Austin Film Society Announces the 2020 AFS Grant for Feature Films Recipients

(image from FLY GIRL, one of the 2020 AFS Grant for Feature Films recipients) 

MEDIA CONTACT
Brady Dyer, Communications Manager
brady@austinfilm.org

Austin Film Society hands out $111,000 in cash grants to feature film projects by Texas Filmmakers

The 15 recipients of the 2020 AFS Grant for Feature Films reflect the diversity of Texas’ filmmaking community

2020 Grant for Short Films, which will award more cash and in-kind prizes, is now open for submissions

September 1, 2020 — The Austin Film Society announces funding for 15 feature-length film projects for the 2020 AFS Grant for Feature Films, the annually renewed fund for emerging Texas filmmakers. AFS Grants provide vital resources to Texas filmmakers, creating opportunities for artists with backgrounds that are traditionally underrepresented in the film industry and who are working outside of large industry centers. These regional filmmakers often struggle for recognition from national funding sources, and AFS steps in to provide support at a critical juncture. This year’s recipient slate, and AFS’s expanded fund to meet filmmakers’ needs, demonstrates the organization’s ongoing commitment to empowering diverse Texas storytellers and ensuring that our regional makers have equitable access to opportunities.

In this extraordinary and uniquely challenging year, AFS expanded the grant program, creating the AFS Grant for Development to provide further funding resources to mid-career artists; partnered with the Stand With Austin fund to support projects adversely affected by the COVID-19 pandemic; and worked with Ley Line Entertainment, Sailor Bear, the Dallas Producers Association and the Oak Cliff Film Festival to fund three debut feature projects by north-Texas based directors through the North Texas Pioneer Film Fund (a special section of the AFS Grant program).

“AFS is focused on building the ecosystem for filmmaking in Texas, so that it’s a boost, and not an impediment, to live in Texas and advance your career from here, and the AFS Grant is a major initiative that serves that vision.” said Rebecca Campbell, CEO of the Austin Film Society. “The Grant program has traditionally provided the support that the industry often fails to offer to filmmakers from communities of color who have unique stories to tell. The AFS Grant is there to encourage Texas-originated projects and ensure that Texas-made films reflect the incredible diversity of this region.”

15 projects by 16 director applicants were selected for AFS Grant awards: five feature documentaries and 10 narrative features. The applicants represent one of the most geographically diverse groups in AFS funding history, with directors residing in Austin, Dallas, Houston, San Antonio, Arlington, Eagle Pass, Taylor, Missouri City and Marfa, Texas. Nine projects will be debut features for the selected filmmakers. Four are second features, and two are third or fourth feature film projects for the directors.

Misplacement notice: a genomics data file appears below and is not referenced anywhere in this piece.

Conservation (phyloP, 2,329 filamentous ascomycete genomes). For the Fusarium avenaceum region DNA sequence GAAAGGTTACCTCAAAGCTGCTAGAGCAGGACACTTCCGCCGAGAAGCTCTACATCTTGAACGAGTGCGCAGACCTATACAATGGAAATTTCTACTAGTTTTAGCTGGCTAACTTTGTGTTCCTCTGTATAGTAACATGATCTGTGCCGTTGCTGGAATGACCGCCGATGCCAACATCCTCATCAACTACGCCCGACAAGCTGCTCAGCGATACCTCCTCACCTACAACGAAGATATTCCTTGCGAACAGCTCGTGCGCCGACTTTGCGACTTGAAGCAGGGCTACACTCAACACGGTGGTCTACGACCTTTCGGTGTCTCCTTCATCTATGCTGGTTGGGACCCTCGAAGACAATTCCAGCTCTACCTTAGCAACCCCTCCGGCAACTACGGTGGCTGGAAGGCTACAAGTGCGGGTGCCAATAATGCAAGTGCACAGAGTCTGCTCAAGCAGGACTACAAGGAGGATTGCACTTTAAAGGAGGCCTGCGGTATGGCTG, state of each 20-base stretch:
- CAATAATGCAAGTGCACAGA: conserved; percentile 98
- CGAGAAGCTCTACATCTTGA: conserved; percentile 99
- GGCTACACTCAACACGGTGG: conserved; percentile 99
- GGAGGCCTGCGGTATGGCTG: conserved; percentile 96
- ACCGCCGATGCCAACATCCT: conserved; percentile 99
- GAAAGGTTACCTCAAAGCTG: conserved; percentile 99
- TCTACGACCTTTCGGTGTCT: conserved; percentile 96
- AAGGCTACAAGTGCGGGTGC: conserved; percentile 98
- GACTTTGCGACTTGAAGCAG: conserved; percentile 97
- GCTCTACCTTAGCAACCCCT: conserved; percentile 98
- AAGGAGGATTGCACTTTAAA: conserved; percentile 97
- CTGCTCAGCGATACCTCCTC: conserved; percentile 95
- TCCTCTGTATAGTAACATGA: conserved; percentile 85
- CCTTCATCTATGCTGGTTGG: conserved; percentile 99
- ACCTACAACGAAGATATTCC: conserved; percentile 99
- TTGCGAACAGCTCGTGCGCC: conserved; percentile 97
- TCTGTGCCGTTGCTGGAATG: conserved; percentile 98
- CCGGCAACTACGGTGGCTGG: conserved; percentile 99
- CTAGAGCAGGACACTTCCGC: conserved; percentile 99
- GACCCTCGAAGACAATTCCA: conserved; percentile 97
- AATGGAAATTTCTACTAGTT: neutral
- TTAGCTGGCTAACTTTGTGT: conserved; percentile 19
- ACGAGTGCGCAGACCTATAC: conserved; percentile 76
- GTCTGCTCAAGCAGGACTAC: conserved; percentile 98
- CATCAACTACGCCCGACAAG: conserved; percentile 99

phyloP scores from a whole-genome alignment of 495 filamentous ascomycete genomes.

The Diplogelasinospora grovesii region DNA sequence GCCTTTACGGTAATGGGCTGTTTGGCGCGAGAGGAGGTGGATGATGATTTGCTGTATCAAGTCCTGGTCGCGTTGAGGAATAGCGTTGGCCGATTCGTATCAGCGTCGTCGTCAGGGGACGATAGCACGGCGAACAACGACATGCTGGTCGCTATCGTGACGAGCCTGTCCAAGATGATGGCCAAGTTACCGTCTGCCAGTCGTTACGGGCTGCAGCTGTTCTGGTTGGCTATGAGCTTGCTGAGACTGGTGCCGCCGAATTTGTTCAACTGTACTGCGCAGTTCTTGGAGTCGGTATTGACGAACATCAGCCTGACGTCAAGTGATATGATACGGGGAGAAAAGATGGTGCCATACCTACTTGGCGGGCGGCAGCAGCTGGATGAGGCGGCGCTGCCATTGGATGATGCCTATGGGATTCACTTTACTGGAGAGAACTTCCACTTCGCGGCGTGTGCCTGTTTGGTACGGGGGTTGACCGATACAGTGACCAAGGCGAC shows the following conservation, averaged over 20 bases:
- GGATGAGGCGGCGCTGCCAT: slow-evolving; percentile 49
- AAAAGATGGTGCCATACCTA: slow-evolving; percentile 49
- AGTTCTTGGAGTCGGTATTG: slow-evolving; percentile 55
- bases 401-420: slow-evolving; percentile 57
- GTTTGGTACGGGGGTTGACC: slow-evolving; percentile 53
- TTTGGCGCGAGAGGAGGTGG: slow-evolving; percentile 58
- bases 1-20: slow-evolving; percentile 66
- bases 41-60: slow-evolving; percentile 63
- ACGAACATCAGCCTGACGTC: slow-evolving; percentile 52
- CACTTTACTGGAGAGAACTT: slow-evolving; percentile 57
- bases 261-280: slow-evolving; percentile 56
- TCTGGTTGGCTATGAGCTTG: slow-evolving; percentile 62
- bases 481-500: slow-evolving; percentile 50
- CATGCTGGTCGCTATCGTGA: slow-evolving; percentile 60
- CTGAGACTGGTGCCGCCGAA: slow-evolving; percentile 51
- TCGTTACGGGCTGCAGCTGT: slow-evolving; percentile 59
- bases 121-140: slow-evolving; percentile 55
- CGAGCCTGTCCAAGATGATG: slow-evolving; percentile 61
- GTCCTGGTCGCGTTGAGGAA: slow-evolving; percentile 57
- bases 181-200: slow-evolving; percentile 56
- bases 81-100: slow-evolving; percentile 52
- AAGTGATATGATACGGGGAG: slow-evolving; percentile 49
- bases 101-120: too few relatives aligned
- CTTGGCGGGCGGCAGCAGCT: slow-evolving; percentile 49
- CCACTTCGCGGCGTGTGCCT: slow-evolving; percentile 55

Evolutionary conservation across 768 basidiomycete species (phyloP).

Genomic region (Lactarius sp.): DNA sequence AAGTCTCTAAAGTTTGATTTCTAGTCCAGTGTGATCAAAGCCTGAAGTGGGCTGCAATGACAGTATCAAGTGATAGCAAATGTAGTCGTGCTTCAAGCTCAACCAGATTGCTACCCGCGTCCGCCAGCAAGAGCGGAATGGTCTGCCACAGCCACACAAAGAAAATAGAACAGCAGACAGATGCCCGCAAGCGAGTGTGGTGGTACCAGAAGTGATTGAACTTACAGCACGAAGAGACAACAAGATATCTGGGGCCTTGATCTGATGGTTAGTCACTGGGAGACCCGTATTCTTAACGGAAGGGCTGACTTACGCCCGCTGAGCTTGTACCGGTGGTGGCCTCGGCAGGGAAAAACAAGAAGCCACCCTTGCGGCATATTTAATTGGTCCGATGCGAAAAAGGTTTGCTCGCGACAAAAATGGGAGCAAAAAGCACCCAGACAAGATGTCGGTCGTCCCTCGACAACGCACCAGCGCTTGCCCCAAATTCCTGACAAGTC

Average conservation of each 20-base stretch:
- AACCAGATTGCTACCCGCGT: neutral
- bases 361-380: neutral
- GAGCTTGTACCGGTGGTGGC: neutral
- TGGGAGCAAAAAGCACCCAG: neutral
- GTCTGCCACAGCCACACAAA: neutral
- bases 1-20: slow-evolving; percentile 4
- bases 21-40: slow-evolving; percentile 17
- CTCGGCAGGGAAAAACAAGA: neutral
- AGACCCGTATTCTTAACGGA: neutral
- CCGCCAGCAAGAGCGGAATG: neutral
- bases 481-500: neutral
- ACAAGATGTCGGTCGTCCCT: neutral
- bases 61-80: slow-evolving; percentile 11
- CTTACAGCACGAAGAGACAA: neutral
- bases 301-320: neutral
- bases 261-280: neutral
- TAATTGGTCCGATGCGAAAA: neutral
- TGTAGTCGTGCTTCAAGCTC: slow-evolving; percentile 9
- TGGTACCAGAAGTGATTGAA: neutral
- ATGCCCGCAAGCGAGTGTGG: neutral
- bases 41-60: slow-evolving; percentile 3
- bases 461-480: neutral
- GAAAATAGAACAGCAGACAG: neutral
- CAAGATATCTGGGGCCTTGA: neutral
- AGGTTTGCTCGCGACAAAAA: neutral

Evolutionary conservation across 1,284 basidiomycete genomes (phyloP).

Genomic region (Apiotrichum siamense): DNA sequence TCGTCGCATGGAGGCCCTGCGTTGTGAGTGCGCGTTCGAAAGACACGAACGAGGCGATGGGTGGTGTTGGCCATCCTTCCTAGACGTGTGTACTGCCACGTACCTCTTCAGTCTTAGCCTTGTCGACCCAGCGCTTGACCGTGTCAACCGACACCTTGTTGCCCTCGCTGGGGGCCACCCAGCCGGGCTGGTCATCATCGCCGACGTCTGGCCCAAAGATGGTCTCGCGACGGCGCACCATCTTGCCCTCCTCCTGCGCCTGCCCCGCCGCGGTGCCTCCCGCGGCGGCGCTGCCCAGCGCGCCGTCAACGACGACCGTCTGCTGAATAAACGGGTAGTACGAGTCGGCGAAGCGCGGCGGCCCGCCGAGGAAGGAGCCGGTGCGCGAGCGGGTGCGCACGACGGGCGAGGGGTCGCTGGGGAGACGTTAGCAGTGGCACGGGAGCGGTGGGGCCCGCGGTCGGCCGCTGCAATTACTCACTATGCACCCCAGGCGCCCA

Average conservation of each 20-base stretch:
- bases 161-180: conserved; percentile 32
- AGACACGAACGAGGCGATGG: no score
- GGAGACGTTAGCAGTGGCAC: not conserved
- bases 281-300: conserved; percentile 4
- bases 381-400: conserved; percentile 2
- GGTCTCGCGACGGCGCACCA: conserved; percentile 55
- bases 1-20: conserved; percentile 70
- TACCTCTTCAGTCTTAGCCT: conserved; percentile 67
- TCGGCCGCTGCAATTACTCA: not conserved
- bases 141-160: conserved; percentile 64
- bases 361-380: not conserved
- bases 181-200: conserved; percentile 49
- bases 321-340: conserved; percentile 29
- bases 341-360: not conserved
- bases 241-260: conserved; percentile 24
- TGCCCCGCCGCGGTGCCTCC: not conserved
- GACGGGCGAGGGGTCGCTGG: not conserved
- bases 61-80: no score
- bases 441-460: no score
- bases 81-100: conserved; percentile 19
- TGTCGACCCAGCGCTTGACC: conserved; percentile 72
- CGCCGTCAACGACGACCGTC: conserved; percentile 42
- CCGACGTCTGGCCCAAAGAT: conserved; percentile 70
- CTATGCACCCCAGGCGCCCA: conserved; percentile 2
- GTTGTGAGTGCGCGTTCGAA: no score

AFS intends for the AFS Grant program to actively work against the structural racism and sexism in the screen industries. 48% of AFS Grant applicants identified with a community of color, while 66.6% of the recipients did. Of the recipient pool, 38.8% identify as Latino/Hispanic (vs 21% of applicants), 31% White/Caucasian (vs 49 % of applicants), 13% Black/African-American (vs 13% of applicants), 13% Asian/Pacific Islander (vs 6% of applicants), 6% from other communities of color (vs 5% of applicants). 50% of recipients identified as female, vs. 41% of applicants.

While AFS distributed $111,000 in cash and approximately $15,000 in goods and services this cycle, AFS readies to make more cash and in-kind awards available to filmmakers in 2020. Applications for the AFS Grant for Short Films—films 40 minutes or under—will open September 2. Recipients will be announced in December. More information here.

More about the AFS Grant:

AFS Grant recipients have shown their films at renowned festivals like Sundance, Berlin, Cannes, Toronto, Venice, Tribeca, Rotterdam, and SXSW. Previous recipients have been nominated for Independent Spirit Awards (examples include Augustine Frizzell’s Never Goin’ Back; Andrew Bujalski’s Computer Chess, TW Pittman and Kelly Daniela Norris’ Nakom, Yen Tan’s Pit Stop and Heather Courtney’s Where Soldiers Come From) and won awards at top festivals such as Cannes, Sundance and SXSW (for example, Keith Maitland’s Tower, Patrick Bresnan and Ivete Lucas’ Skip Day, Annie Silverstein’s Bull, Renée Zahn’s Reneepoptosis and Todd Rohal’s Rat Pack Rat). Channing Godfrey Peoples’ directorial debut, Miss Juneteenth, premiered in the US Narrative Competition at the 2020 Sundance Film Festival and opened nationally this June to widespread critical acclaim.

Filmmakers Kat Candler (13 Reasons Why, Queen Sugar, Hellion) and David Lowery (Disney’s Pete’s Dragon, A Ghost Story) both received support for their work from the Austin Film Society Grant and are now among the donors to the AFS Grant fund. Lowery’s company, Sailor Bear, partners with several other organizations to provide AFS’s North Texas Pioneer Film Grant, including the Oak Cliff Film Festival, Ley Line Entertainment, and the Dallas Producers Association, a professional trade organization providing promotion, advocacy, education and networking for members. The North Texas Pioneer Grant has an emphasis on underrepresented perspectives and awards cash grants to emerging filmmakers from the Dallas-Fort Worth metro area.

The AFS Grant selections are made by a panel of industry experts. Those who jury the production grant reside outside of the state of Texas. This year’s panelists included filmmakers Bette Gordon (Variety), Christina Choe (Nancy), film programmer Dilcia Barerra (Sundance), producers Elizabeth Avellán (Spy Kids), Ryan Zacarias (The Mountain), and Megan Gilbride (Tower). A diverse committee of filmmakers, film industry professionals and former AFS Grant recipients from Austin, Dallas and Houston act as first round reviewers, providing feedback and recommendations to the panel. This year’s grant was administered by AFS Head of Film & Creative Media Holly Herrick and Director of Programs Erica Deiparine-Sugars.

Cash grant partners include Sailor Bear, Ley Line Entertainment, the Oak Cliff Film Festival, and Dallas Producers Association on the North Texas Pioneer Film Grant. In-kind grants were provided by MPS Camera and Lighting and Stuck On On.